A Practical Example of VWF Methodology

Introduction

Silvaco's Virtual Wafer Fab (VWF) environment allows engineers to easily perform large scale experiments which would previously have required a prohibitive amount of user interaction. This article presents the methodology of VWF based experiments using a CMOS process as an example.

 

Process Definition

The aim of this article is to demonstrate the steps normally taken when using VWF to optimize a CMOS process. To utilize the full power of VWF, the process flow, as defined for Athena, should use MASK statements to define the mask information rather than explicitly defining etches using absolute `x' coordinate values. For example, the polysilicon layer is defined using the following sequence of Athena commands:

	deposit poly thick=0.30 divisions=5	
	mask name="POLY"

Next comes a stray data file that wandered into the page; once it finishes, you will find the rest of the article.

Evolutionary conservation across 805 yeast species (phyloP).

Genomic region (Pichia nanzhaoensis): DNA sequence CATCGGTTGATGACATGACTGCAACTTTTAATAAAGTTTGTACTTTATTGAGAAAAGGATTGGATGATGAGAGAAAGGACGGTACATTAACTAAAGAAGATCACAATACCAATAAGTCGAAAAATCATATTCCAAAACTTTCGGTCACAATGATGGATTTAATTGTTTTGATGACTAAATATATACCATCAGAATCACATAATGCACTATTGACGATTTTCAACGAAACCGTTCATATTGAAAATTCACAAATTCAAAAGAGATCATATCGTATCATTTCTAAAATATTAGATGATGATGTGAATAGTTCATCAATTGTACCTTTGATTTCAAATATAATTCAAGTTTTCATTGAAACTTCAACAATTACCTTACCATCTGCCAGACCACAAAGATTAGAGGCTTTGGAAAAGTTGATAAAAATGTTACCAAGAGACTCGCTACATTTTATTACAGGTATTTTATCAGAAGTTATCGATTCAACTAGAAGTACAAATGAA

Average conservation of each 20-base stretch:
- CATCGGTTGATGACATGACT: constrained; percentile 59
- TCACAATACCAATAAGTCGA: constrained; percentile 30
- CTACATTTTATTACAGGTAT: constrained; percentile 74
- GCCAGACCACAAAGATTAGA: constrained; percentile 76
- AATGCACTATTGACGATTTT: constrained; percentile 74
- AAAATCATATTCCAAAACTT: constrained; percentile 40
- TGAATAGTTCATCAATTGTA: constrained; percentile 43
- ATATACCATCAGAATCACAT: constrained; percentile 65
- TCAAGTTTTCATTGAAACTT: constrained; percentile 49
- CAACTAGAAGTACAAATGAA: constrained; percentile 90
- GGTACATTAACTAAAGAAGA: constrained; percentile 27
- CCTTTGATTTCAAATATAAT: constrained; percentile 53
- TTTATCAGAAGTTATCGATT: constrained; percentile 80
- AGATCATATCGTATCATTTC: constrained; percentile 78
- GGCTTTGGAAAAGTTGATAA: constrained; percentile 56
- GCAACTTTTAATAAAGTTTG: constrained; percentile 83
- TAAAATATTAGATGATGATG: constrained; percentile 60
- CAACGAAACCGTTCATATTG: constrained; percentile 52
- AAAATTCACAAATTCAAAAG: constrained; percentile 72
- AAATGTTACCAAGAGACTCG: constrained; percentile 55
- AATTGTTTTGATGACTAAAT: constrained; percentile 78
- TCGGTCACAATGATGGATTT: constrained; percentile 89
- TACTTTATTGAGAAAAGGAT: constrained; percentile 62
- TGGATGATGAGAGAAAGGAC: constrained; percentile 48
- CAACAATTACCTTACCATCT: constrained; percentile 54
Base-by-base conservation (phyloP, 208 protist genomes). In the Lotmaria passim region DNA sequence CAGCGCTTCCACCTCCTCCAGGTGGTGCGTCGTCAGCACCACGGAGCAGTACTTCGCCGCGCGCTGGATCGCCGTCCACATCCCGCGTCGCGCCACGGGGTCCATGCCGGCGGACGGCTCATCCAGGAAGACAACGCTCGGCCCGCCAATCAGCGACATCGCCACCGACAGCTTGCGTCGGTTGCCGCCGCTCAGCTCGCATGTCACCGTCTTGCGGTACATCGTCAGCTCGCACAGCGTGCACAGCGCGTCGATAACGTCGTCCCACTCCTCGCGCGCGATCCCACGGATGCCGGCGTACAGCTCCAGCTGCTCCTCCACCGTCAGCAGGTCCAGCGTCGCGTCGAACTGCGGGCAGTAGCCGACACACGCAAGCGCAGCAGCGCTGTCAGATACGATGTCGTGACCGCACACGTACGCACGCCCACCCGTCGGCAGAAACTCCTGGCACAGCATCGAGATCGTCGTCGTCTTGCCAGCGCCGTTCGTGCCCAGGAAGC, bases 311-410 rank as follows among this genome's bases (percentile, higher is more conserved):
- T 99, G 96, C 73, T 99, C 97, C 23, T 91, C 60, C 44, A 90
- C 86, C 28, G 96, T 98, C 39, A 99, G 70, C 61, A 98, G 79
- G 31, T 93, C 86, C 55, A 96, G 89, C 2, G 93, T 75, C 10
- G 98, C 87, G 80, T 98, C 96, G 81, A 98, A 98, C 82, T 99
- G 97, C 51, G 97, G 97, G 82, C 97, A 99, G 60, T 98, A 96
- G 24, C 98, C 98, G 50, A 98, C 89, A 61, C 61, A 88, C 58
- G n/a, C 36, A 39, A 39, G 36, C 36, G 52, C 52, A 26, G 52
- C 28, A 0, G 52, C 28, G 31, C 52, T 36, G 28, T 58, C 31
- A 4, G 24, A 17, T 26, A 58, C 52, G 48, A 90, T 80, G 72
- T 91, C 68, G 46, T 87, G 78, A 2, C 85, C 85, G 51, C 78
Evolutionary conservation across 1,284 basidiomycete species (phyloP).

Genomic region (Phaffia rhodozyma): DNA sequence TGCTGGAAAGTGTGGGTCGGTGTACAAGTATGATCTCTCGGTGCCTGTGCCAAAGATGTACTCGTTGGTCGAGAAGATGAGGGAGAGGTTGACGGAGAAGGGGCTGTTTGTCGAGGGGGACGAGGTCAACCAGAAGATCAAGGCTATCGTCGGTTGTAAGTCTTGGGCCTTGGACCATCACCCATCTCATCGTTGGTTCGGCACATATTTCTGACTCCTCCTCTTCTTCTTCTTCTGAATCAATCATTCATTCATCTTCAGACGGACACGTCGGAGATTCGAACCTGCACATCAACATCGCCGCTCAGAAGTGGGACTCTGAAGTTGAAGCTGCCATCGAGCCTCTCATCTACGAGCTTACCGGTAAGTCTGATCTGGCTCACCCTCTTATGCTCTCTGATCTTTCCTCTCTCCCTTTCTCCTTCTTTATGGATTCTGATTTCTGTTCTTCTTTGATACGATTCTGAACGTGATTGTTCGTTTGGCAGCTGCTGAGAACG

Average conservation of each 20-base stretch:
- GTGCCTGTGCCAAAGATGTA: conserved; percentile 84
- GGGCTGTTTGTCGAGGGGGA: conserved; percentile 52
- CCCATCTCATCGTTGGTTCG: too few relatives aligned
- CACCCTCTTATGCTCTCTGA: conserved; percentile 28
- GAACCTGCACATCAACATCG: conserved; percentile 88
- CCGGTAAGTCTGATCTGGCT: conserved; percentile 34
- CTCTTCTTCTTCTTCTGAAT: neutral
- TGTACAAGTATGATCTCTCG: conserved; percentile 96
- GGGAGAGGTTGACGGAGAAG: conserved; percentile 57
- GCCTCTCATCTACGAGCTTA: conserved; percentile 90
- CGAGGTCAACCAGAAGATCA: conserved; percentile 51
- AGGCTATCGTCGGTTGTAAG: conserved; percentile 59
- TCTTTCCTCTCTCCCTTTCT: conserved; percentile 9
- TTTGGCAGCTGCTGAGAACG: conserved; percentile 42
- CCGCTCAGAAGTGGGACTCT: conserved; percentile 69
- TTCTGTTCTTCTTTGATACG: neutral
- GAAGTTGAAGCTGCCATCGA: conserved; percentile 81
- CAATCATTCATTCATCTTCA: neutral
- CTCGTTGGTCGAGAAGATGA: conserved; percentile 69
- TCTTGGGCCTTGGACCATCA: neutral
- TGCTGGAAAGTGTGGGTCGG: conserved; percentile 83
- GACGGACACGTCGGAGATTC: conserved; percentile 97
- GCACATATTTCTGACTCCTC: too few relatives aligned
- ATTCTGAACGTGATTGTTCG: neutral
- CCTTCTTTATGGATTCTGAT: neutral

etch poly dry thick=0.40	
	strip

where the name "POLY" corresponds to the name of a MaskViews defined layer.

 

Device Definition

In this example, the n and p-MOS device definitions were taken from the layout for a typical CMOS inverter. The definitions were defined in MaskViews as cross-sections and stored in the VWF database. Figure 1 shows the mask cross-section used for the p-MOS device.

Figure 1. Location of mask edges for a PMOS.

Sensitivity Analysis

When investigating a full IC process using the VWF methodology, a full sensitivity analysis is normally the first experiment performed. This analysis will indicate which process parameters have the greatest influence on the output characteristics of interest. It normally involves `splitting' the input deck on all possible process parameters (all diffusion temperatures and times, implant doses and energies, etc.) as well as calibration parameters (e.g., Boron diffusivities).